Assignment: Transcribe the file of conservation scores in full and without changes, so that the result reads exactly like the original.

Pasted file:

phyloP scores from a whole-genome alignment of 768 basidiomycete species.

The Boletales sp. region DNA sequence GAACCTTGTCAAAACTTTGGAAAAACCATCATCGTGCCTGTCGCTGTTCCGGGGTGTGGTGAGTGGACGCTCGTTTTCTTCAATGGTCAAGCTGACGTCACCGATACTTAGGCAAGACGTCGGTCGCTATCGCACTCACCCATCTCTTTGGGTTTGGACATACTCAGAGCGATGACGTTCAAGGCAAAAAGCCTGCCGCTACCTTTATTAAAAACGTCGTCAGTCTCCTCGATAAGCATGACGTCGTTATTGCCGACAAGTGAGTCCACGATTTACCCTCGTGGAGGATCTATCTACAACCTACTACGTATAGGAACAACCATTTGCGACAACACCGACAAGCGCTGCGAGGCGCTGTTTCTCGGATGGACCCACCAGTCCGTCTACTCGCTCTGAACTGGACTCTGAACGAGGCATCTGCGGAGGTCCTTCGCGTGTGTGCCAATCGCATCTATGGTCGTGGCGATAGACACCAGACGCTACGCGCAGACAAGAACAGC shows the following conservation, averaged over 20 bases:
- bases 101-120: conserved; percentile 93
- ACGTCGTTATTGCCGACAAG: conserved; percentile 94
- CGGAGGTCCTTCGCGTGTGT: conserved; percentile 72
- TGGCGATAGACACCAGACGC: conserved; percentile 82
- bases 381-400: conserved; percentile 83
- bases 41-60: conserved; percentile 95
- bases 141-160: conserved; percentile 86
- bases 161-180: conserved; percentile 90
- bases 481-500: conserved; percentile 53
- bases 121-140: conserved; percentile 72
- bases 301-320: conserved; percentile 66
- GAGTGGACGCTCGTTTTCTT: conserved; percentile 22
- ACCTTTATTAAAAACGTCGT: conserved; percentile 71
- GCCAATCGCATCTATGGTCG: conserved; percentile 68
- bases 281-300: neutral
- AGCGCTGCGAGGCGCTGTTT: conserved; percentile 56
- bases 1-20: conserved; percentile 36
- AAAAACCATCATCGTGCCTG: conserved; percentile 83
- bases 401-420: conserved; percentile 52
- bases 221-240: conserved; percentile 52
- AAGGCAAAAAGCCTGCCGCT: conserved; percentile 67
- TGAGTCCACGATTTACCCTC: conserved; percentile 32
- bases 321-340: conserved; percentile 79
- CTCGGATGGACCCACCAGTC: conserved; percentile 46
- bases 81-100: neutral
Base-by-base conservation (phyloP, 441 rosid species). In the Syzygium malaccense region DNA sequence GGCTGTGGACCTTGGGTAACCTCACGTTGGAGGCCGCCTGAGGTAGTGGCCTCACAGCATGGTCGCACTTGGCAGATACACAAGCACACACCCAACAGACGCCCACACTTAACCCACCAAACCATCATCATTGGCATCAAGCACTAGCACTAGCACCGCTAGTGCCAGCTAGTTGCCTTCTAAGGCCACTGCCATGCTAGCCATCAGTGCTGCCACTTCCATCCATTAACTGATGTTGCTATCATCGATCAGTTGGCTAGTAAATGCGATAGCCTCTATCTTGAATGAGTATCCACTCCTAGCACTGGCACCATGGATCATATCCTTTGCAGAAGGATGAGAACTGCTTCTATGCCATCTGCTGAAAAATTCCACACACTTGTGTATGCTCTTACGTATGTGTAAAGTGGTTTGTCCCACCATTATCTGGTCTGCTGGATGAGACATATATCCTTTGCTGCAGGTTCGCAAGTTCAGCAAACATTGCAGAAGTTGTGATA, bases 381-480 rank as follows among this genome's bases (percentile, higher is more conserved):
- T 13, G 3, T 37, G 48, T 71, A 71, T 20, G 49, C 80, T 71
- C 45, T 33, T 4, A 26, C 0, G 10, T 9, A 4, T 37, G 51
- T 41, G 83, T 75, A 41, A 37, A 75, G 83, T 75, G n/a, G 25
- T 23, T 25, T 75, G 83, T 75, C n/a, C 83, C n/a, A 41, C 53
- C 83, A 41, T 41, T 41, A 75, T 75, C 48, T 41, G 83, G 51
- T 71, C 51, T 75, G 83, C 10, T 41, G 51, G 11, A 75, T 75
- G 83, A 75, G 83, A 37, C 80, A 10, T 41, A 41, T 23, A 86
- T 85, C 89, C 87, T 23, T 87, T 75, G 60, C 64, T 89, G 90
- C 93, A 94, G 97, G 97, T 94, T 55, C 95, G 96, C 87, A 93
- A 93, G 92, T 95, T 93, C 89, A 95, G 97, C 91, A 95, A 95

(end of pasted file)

phyloP scores from a whole-genome alignment of 768 basidiomycete species.

The Boletales sp. region DNA sequence GAACCTTGTCAAAACTTTGGAAAAACCATCATCGTGCCTGTCGCTGTTCCGGGGTGTGGTGAGTGGACGCTCGTTTTCTTCAATGGTCAAGCTGACGTCACCGATACTTAGGCAAGACGTCGGTCGCTATCGCACTCACCCATCTCTTTGGGTTTGGACATACTCAGAGCGATGACGTTCAAGGCAAAAAGCCTGCCGCTACCTTTATTAAAAACGTCGTCAGTCTCCTCGATAAGCATGACGTCGTTATTGCCGACAAGTGAGTCCACGATTTACCCTCGTGGAGGATCTATCTACAACCTACTACGTATAGGAACAACCATTTGCGACAACACCGACAAGCGCTGCGAGGCGCTGTTTCTCGGATGGACCCACCAGTCCGTCTACTCGCTCTGAACTGGACTCTGAACGAGGCATCTGCGGAGGTCCTTCGCGTGTGTGCCAATCGCATCTATGGTCGTGGCGATAGACACCAGACGCTACGCGCAGACAAGAACAGC shows the following conservation, averaged over 20 bases:
- bases 101-120: conserved; percentile 93
- ACGTCGTTATTGCCGACAAG: conserved; percentile 94
- CGGAGGTCCTTCGCGTGTGT: conserved; percentile 72
- TGGCGATAGACACCAGACGC: conserved; percentile 82
- bases 381-400: conserved; percentile 83
- bases 41-60: conserved; percentile 95
- bases 141-160: conserved; percentile 86
- bases 161-180: conserved; percentile 90
- bases 481-500: conserved; percentile 53
- bases 121-140: conserved; percentile 72
- bases 301-320: conserved; percentile 66
- GAGTGGACGCTCGTTTTCTT: conserved; percentile 22
- ACCTTTATTAAAAACGTCGT: conserved; percentile 71
- GCCAATCGCATCTATGGTCG: conserved; percentile 68
- bases 281-300: neutral
- AGCGCTGCGAGGCGCTGTTT: conserved; percentile 56
- bases 1-20: conserved; percentile 36
- AAAAACCATCATCGTGCCTG: conserved; percentile 83
- bases 401-420: conserved; percentile 52
- bases 221-240: conserved; percentile 52
- AAGGCAAAAAGCCTGCCGCT: conserved; percentile 67
- TGAGTCCACGATTTACCCTC: conserved; percentile 32
- bases 321-340: conserved; percentile 79
- CTCGGATGGACCCACCAGTC: conserved; percentile 46
- bases 81-100: neutral
Base-by-base conservation (phyloP, 441 rosid species). In the Syzygium malaccense region DNA sequence GGCTGTGGACCTTGGGTAACCTCACGTTGGAGGCCGCCTGAGGTAGTGGCCTCACAGCATGGTCGCACTTGGCAGATACACAAGCACACACCCAACAGACGCCCACACTTAACCCACCAAACCATCATCATTGGCATCAAGCACTAGCACTAGCACCGCTAGTGCCAGCTAGTTGCCTTCTAAGGCCACTGCCATGCTAGCCATCAGTGCTGCCACTTCCATCCATTAACTGATGTTGCTATCATCGATCAGTTGGCTAGTAAATGCGATAGCCTCTATCTTGAATGAGTATCCACTCCTAGCACTGGCACCATGGATCATATCCTTTGCAGAAGGATGAGAACTGCTTCTATGCCATCTGCTGAAAAATTCCACACACTTGTGTATGCTCTTACGTATGTGTAAAGTGGTTTGTCCCACCATTATCTGGTCTGCTGGATGAGACATATATCCTTTGCTGCAGGTTCGCAAGTTCAGCAAACATTGCAGAAGTTGTGATA, bases 381-480 rank as follows among this genome's bases (percentile, higher is more conserved):
- T 13, G 3, T 37, G 48, T 71, A 71, T 20, G 49, C 80, T 71
- C 45, T 33, T 4, A 26, C 0, G 10, T 9, A 4, T 37, G 51
- T 41, G 83, T 75, A 41, A 37, A 75, G 83, T 75, G n/a, G 25
- T 23, T 25, T 75, G 83, T 75, C n/a, C 83, C n/a, A 41, C 53
- C 83, A 41, T 41, T 41, A 75, T 75, C 48, T 41, G 83, G 51
- T 71, C 51, T 75, G 83, C 10, T 41, G 51, G 11, A 75, T 75
- G 83, A 75, G 83, A 37, C 80, A 10, T 41, A 41, T 23, A 86
- T 85, C 89, C 87, T 23, T 87, T 75, G 60, C 64, T 89, G 90
- C 93, A 94, G 97, G 97, T 94, T 55, C 95, G 96, C 87, A 93
- A 93, G 92, T 95, T 93, C 89, A 95, G 97, C 91, A 95, A 95